COUNTY OF LOS ANGELES
Contact: Judy Hammond, Director of Public Affairs, (213) 974-1363
Brian Lew, Assistant Director, (213) 974-1652
Robert Kalunian, Chief Deputy Public Defender, (213) 974-7060
Aug. 27, 2008
Public Defender to Work on National Effort to Improve Legal System for Indigent Youth
The Los Angeles County Public Defender’s Office has been chosen to participate in a select national effort to improve the legal system for indigent youth.
A six-agency California team which includes the Public Defender’s Office is one of four selected to become members of the new Juvenile Indigent Defense Action Network, which will have its inaugural meeting Oct. 2-3 in Washington, D.C.
The four – representing California, Florida, Massachusetts and New Jersey –will join Illinois, Louisiana, Pennsylvania and Washington as so-called “Models for Change” states to develop innovative solutions and strategies to strengthen and enhance juvenile indigent defense systems.
The John D. and Catherine T. MacArthur Foundation is investing $100 million in Models for Change to support and accelerate promising models of juvenile justice reform to ensure young people receive the legal protections to which they are constitutionally entitled.
The Los Angeles County Public Defender’s Office is partnering with the Youth Law Center; the San Francisco Public Defender; the Center for Children, Families and the Courts of the Administrative Office of the Courts; the Loyola Law School Center for Juvenile Law and Policy, and the Human Rights Watch.
Under the leadership of Michael P. Judge, the Public Defender’s Office is widely recognized for its strong role in providing holistic legal advocacy at both the pre-trial and post-dispositional stages of juvenile delinquency court proceedings, and effectively advocating for the psycho-social needs of children in such areas as mental health, substance abuse, developmental disability, special education and employment.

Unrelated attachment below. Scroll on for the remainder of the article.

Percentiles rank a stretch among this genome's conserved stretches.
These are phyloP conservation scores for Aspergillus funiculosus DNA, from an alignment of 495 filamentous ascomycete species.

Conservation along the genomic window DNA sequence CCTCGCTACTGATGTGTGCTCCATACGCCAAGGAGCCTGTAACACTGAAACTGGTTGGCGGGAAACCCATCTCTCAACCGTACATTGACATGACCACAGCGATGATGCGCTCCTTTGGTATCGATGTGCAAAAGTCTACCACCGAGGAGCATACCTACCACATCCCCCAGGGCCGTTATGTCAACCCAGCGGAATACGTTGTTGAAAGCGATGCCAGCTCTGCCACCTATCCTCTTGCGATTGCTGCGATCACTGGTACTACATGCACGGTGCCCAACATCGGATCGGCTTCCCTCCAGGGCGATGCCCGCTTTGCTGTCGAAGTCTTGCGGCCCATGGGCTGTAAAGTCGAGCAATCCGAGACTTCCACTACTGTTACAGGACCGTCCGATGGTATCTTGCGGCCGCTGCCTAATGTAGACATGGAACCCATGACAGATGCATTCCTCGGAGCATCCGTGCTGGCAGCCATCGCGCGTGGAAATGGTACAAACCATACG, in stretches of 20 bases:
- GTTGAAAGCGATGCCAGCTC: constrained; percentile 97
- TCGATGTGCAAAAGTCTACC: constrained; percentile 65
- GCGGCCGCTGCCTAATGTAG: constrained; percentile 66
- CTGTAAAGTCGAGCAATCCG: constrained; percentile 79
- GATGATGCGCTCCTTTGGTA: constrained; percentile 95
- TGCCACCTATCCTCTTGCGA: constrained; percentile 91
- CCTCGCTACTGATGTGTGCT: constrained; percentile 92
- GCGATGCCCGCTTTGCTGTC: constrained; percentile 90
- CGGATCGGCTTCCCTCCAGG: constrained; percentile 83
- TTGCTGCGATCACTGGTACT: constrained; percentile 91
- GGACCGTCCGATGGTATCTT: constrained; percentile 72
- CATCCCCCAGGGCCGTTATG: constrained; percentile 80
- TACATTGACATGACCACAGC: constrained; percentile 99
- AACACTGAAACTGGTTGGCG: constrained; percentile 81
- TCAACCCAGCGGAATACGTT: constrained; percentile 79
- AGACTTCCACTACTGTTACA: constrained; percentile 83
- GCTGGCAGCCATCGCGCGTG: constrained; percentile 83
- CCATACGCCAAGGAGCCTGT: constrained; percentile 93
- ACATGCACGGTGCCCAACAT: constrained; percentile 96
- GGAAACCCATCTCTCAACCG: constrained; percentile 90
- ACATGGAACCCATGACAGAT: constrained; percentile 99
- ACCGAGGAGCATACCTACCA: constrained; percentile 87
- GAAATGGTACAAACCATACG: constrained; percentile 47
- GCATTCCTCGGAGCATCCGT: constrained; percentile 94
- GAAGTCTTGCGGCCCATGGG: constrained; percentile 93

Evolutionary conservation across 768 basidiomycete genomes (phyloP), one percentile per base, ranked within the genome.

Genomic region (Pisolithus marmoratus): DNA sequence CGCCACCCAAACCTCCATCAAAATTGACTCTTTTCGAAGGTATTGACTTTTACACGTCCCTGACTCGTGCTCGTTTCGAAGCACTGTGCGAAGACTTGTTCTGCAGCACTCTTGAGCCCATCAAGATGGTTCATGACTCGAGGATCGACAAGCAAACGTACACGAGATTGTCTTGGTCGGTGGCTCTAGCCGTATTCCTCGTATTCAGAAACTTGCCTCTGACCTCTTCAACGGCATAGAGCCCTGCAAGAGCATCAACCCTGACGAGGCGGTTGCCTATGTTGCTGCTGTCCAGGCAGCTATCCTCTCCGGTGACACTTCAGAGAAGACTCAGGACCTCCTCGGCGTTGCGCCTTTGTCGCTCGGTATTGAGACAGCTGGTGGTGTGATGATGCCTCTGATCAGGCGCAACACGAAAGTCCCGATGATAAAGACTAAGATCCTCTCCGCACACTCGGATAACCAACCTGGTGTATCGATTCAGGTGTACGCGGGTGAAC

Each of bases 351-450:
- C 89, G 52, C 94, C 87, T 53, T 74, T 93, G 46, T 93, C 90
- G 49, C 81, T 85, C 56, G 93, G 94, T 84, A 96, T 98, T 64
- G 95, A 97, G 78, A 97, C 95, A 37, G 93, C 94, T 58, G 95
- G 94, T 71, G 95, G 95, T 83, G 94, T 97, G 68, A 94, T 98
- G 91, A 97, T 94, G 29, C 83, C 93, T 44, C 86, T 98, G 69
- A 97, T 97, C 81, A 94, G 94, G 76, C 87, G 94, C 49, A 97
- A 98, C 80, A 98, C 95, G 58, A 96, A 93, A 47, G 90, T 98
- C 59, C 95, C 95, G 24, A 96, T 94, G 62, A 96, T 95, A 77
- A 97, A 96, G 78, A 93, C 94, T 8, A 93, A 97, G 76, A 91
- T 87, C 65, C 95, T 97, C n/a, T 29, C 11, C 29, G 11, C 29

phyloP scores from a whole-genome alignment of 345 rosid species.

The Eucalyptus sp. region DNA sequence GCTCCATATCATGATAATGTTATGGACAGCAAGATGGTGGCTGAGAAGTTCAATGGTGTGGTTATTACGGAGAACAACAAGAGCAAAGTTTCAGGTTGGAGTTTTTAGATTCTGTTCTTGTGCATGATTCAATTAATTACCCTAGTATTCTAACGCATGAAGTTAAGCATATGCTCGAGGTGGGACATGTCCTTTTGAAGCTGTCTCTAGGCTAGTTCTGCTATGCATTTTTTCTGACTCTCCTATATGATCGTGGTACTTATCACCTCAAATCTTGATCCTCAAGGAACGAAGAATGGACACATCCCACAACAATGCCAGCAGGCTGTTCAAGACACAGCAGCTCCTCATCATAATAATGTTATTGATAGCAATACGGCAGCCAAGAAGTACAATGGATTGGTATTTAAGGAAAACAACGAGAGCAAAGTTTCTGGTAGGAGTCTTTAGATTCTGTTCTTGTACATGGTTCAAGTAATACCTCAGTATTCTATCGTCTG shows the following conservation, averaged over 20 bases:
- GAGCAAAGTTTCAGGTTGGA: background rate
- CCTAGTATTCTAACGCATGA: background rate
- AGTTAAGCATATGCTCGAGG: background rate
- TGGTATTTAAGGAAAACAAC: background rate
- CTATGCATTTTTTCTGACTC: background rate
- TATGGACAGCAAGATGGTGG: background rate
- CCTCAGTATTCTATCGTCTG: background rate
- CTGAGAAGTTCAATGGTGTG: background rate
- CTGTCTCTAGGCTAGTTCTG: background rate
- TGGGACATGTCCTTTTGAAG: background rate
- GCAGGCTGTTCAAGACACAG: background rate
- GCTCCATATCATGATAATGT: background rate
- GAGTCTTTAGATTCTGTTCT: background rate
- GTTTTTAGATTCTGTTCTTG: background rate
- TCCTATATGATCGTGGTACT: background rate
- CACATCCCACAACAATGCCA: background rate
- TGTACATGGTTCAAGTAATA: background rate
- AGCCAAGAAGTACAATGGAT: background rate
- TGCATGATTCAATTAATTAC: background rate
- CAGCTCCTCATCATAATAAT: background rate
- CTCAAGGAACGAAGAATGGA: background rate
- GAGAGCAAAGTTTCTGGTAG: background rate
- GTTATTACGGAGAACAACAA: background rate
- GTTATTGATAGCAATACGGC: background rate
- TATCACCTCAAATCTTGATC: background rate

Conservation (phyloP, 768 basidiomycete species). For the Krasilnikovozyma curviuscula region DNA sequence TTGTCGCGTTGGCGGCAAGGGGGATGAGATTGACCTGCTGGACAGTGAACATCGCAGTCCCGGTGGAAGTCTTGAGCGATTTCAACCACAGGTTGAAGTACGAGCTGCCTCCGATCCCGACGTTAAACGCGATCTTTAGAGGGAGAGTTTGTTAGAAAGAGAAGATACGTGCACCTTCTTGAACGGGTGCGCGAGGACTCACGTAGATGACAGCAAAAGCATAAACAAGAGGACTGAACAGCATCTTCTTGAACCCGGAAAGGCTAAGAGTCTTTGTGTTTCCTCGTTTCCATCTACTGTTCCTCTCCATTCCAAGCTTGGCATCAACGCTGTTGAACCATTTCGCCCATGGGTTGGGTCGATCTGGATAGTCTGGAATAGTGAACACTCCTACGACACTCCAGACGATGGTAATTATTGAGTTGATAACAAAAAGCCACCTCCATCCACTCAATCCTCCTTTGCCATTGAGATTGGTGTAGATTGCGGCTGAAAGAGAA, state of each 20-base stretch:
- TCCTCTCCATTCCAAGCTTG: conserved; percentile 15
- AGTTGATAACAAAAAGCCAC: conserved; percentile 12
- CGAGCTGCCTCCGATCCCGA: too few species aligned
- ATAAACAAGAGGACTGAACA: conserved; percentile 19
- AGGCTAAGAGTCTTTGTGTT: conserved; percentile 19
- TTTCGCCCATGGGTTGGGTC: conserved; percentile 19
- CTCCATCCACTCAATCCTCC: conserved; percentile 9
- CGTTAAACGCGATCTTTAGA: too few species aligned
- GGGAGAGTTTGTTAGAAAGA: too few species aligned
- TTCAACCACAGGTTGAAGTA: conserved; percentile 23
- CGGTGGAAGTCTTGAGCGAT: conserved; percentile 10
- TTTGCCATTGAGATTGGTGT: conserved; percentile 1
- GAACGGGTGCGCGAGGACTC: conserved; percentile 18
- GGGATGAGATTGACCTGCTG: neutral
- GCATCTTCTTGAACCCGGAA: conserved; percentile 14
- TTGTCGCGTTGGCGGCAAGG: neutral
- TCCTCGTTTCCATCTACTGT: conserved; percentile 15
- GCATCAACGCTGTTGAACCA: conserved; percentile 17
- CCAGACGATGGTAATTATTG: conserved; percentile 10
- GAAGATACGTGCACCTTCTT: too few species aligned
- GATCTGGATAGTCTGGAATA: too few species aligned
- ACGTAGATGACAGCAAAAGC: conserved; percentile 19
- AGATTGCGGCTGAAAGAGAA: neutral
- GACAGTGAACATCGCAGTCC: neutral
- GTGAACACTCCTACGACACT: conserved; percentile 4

The Juvenile Indigent Defense Action Network will actively engage juvenile defenders, policymakers, judges and other decision makers in designing proactive juvenile justice strategies, implementing reforms, creating opportunities for leadership, and devising concrete, measurable strategies to improve juvenile indigent defense systems at the local, state and national levels.
In its notification letter, the MacArthur Foundation said the California group had been selected because it demonstrated the commitment to improve the juvenile indigent defense policy and practice, the ability to bring together critical decision makers and stakeholders on its team, and the readiness to work with other Network members to help implement change within the state and provide leadership to other states in the nation.
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